As we progressed to photograph portraits of these girls with their families, whenever the ends of the rope would come loose, the sensei or a mother or grandmother would run in and tuck it back in.
I should also mention that the kimonos that these girls were dressed in actually belonged to their grandmother’s, and so have a lot of history and significance to their families. I was honoured to be able to photograph these kitsuke sessions in this way, with the beautiful simplicity that the white background and soft lighting provides.
As we progressed through the Kitsuke sessions with the second 13 year old now, I was mindful of composition of course, and tried at times to focus more on the actual dressing, and at times used a more dramatic composition such as this one, where I cut off the faces of the girl and sensei mid-way.
The tying of the bow on the back of the Kimono is of course another significant aspect of the kitsuke session, and because we are usually drawn to eyes, removing them kind of takes away from the weight of the eyes, freeing us to look around more. Of course, we still go back to the human faces, but not with so much immediacy as we would with the eyes in the shot.
Also note that although I’ll often have to ask people to look at the camera or look at a certain point, I didn’t request eye contact at any time during the dressing. I literally just wanted to document it, as though there was no photographer in the room.
Here again we see the sensei rounding up the length of silk belt into what would become an even more beautiful work of art in position on the back of the kimono.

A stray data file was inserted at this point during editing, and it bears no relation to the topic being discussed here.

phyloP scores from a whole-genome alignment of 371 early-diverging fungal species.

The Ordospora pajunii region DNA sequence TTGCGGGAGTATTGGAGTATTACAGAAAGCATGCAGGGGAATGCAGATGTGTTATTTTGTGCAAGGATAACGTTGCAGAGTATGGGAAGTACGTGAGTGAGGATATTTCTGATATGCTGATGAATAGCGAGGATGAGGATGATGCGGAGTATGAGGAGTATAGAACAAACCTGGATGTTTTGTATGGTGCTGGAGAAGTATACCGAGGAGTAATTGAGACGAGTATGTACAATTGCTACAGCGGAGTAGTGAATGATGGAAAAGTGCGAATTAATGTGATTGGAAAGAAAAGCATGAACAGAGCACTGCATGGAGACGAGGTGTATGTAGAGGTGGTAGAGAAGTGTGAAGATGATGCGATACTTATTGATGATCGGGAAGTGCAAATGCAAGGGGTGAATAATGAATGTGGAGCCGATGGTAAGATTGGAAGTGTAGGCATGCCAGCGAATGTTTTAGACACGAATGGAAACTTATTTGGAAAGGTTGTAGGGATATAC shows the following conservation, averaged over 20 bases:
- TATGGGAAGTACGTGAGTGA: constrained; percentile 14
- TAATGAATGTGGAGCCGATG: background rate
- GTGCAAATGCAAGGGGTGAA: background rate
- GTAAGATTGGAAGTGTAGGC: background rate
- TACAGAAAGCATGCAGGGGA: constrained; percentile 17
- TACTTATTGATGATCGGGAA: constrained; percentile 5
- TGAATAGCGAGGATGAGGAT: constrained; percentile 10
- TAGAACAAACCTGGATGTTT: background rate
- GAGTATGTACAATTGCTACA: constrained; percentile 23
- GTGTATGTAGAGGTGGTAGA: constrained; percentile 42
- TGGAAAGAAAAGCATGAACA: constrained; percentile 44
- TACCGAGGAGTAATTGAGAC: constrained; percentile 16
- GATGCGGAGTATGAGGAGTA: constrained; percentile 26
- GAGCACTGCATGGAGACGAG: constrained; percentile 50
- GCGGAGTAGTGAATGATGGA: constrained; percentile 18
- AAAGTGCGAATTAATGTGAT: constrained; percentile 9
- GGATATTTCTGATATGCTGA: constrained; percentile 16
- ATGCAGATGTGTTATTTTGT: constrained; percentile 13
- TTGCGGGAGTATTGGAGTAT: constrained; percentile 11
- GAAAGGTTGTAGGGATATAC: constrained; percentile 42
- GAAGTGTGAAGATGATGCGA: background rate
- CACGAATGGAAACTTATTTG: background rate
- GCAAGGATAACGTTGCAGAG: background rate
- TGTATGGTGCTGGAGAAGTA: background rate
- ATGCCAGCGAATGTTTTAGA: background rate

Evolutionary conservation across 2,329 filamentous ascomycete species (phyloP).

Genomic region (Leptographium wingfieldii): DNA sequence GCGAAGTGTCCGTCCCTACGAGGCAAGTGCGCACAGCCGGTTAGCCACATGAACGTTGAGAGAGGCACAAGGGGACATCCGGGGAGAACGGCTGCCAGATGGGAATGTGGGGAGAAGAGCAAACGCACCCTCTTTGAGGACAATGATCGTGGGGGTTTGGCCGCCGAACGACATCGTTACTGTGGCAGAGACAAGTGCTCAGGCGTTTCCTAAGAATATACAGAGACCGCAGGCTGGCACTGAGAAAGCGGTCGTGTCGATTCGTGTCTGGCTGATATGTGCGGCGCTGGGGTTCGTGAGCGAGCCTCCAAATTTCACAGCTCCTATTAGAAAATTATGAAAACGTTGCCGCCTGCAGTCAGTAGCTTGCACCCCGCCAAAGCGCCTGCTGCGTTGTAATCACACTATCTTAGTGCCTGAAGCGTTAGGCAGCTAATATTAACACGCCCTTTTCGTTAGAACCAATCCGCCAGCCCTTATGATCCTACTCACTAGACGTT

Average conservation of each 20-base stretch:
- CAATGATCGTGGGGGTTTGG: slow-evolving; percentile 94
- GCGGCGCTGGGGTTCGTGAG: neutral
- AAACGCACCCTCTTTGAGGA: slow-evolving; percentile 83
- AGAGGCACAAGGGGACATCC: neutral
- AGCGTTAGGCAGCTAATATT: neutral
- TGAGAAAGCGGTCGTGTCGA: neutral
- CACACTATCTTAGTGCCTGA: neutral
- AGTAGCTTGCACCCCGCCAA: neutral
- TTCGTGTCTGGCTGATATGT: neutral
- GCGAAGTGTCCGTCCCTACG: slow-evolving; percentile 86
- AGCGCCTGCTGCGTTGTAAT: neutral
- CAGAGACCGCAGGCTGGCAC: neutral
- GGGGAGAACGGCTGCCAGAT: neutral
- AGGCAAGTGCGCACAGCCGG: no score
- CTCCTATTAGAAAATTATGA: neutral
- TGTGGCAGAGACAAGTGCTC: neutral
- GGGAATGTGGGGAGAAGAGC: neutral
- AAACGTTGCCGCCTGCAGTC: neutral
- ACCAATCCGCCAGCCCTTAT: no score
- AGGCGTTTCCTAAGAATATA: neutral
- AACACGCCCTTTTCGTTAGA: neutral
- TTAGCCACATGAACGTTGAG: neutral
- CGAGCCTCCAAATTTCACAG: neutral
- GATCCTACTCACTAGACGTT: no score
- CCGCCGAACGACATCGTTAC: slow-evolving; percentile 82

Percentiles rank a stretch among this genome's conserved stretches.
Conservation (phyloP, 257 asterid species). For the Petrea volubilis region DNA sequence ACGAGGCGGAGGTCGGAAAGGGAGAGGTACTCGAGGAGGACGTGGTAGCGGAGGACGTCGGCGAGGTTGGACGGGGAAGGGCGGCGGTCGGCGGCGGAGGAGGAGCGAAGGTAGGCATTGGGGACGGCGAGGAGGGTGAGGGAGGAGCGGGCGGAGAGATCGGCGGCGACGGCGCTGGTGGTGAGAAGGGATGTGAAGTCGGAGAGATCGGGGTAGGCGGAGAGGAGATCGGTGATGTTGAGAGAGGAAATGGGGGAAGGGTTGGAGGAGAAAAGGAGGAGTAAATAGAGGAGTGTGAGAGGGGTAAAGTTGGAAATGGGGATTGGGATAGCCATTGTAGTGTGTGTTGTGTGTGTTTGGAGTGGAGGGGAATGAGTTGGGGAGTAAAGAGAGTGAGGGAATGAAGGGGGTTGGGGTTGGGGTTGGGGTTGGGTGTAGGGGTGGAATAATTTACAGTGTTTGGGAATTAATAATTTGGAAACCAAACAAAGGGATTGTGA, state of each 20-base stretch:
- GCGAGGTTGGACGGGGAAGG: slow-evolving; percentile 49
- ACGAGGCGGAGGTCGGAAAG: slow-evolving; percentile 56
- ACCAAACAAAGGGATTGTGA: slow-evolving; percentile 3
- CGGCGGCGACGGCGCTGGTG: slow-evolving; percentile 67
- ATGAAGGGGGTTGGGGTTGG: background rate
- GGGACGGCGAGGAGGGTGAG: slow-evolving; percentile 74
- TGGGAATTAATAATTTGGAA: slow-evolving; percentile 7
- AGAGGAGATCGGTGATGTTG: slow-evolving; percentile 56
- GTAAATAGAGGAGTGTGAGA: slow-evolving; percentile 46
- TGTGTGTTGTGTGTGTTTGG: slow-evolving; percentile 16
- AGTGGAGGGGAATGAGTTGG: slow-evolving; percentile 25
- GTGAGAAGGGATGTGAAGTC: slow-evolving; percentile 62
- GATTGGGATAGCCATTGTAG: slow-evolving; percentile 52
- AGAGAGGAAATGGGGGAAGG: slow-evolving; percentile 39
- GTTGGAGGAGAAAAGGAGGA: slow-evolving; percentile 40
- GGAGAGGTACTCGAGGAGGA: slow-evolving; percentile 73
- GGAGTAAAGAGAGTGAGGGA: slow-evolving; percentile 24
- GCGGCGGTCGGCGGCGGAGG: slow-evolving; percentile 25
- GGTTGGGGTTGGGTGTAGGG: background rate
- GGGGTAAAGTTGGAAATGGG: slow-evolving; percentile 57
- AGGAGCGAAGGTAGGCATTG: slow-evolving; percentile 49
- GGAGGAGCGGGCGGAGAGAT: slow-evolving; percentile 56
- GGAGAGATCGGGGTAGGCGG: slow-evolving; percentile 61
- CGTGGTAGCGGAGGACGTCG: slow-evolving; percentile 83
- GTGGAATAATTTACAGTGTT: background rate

Another thing that you might have noticed that I was really happy about, is that the kimono fitter also wears full traditional dress, including a beautiful formal kimono with it’s own obi and bow, and tabi, the toed footwear that most people probably associate with Ninja, although these are common here in Japan.
After a photo session, I usually provide my clients with a CD or USB memory stick with a selection of images resized for them to browse or use as the desktop wallpaper on their computers, and a smaller size that they can post on Facebook etc. Once I have my selection of images down, I also batch convert the set to black and white, using a Silver Efex Pro preset and the batch processing functionality in Photoshop. I know that you can batch process right there in Silver Efex, but when you have some 400 files to process it isn’t as smooth as Photoshop.
Although I usually do straight untoned black and white, for this shoot I just felt sepia was going to be a better option, as it seemed to match the timeless feel of the traditional clothing much better. This next shot is an example of how the images looked in Sepia. Note too that I was careful not to use an colour filters in Silver Efex too, as there was a wide range of colours in the various kimonos, and I needed to batch this work to save time, so I wasn’t able to go through and inspect and adjust each conversion before applying it. The results were just what I wanted anyway, so there was time saved and all was well.
On a business note, I wanted to just mention that I did not request payment to photograph the kitsuke sessions. I provided photos for the families, but I just really wanted to make these photos for myself, and I had each of the three young girls’ parents and the kimono fitter all sign model releases, and I’ll be submitting some of the images to be considered for inclusion in my Offset stock library.
So, more than two hours after the Kitsuke sessions started and having dressed three young girls and two men, we were ready to start the family portrait sessions. In a meeting a week before the actual shoot, we’d already established a list of poses that each of the two families wanted, and we worked through each pose, shooting a number of possibilities for each, getting various facial expressions for each as well. I’m not going to go through the details, but we’ll finish by looking at a few of my favourite shots from these sessions.